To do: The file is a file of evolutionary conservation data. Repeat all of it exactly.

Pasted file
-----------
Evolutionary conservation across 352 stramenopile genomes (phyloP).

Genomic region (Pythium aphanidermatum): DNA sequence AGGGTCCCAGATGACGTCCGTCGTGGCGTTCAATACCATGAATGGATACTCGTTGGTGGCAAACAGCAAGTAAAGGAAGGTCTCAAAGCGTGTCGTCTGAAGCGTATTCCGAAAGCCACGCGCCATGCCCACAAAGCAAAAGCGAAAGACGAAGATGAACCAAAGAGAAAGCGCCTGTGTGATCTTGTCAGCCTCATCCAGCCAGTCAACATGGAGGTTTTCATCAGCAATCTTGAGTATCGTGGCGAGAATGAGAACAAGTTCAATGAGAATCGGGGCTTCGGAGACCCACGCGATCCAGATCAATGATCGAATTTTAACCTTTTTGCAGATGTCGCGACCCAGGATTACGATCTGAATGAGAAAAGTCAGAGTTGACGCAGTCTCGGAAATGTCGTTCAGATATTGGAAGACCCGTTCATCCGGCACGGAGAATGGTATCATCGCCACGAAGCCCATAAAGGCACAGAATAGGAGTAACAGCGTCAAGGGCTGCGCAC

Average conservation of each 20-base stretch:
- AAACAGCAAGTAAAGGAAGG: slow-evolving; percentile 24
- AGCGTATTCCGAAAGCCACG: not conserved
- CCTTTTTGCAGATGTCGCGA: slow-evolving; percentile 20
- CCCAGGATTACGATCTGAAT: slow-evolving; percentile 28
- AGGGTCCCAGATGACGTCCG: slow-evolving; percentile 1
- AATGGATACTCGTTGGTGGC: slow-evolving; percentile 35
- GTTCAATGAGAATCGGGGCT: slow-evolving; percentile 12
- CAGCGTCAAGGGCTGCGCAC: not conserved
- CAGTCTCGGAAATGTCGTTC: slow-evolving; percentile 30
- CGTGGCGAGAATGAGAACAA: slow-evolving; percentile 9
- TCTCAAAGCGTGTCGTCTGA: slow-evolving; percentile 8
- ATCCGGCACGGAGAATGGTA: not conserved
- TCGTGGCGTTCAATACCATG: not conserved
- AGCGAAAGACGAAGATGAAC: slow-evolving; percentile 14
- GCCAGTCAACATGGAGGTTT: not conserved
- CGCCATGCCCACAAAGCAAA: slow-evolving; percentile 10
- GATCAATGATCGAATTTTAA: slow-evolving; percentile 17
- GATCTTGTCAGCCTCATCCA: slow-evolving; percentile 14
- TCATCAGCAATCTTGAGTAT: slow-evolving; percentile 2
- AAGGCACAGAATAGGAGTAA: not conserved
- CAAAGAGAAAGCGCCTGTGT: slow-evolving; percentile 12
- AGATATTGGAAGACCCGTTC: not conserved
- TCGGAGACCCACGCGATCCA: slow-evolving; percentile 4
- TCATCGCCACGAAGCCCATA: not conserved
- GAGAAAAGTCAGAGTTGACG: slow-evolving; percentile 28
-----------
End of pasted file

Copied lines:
Evolutionary conservation across 352 stramenopile genomes (phyloP).

Genomic region (Pythium aphanidermatum): DNA sequence AGGGTCCCAGATGACGTCCGTCGTGGCGTTCAATACCATGAATGGATACTCGTTGGTGGCAAACAGCAAGTAAAGGAAGGTCTCAAAGCGTGTCGTCTGAAGCGTATTCCGAAAGCCACGCGCCATGCCCACAAAGCAAAAGCGAAAGACGAAGATGAACCAAAGAGAAAGCGCCTGTGTGATCTTGTCAGCCTCATCCAGCCAGTCAACATGGAGGTTTTCATCAGCAATCTTGAGTATCGTGGCGAGAATGAGAACAAGTTCAATGAGAATCGGGGCTTCGGAGACCCACGCGATCCAGATCAATGATCGAATTTTAACCTTTTTGCAGATGTCGCGACCCAGGATTACGATCTGAATGAGAAAAGTCAGAGTTGACGCAGTCTCGGAAATGTCGTTCAGATATTGGAAGACCCGTTCATCCGGCACGGAGAATGGTATCATCGCCACGAAGCCCATAAAGGCACAGAATAGGAGTAACAGCGTCAAGGGCTGCGCAC

Average conservation of each 20-base stretch:
- AAACAGCAAGTAAAGGAAGG: slow-evolving; percentile 24
- AGCGTATTCCGAAAGCCACG: not conserved
- CCTTTTTGCAGATGTCGCGA: slow-evolving; percentile 20
- CCCAGGATTACGATCTGAAT: slow-evolving; percentile 28
- AGGGTCCCAGATGACGTCCG: slow-evolving; percentile 1
- AATGGATACTCGTTGGTGGC: slow-evolving; percentile 35
- GTTCAATGAGAATCGGGGCT: slow-evolving; percentile 12
- CAGCGTCAAGGGCTGCGCAC: not conserved
- CAGTCTCGGAAATGTCGTTC: slow-evolving; percentile 30
- CGTGGCGAGAATGAGAACAA: slow-evolving; percentile 9
- TCTCAAAGCGTGTCGTCTGA: slow-evolving; percentile 8
- ATCCGGCACGGAGAATGGTA: not conserved
- TCGTGGCGTTCAATACCATG: not conserved
- AGCGAAAGACGAAGATGAAC: slow-evolving; percentile 14
- GCCAGTCAACATGGAGGTTT: not conserved
- CGCCATGCCCACAAAGCAAA: slow-evolving; percentile 10
- GATCAATGATCGAATTTTAA: slow-evolving; percentile 17
- GATCTTGTCAGCCTCATCCA: slow-evolving; percentile 14
- TCATCAGCAATCTTGAGTAT: slow-evolving; percentile 2
- AAGGCACAGAATAGGAGTAA: not conserved
- CAAAGAGAAAGCGCCTGTGT: slow-evolving; percentile 12
- AGATATTGGAAGACCCGTTC: not conserved
- TCGGAGACCCACGCGATCCA: slow-evolving; percentile 4
- TCATCGCCACGAAGCCCATA: not conserved
- GAGAAAAGTCAGAGTTGACG: slow-evolving; percentile 28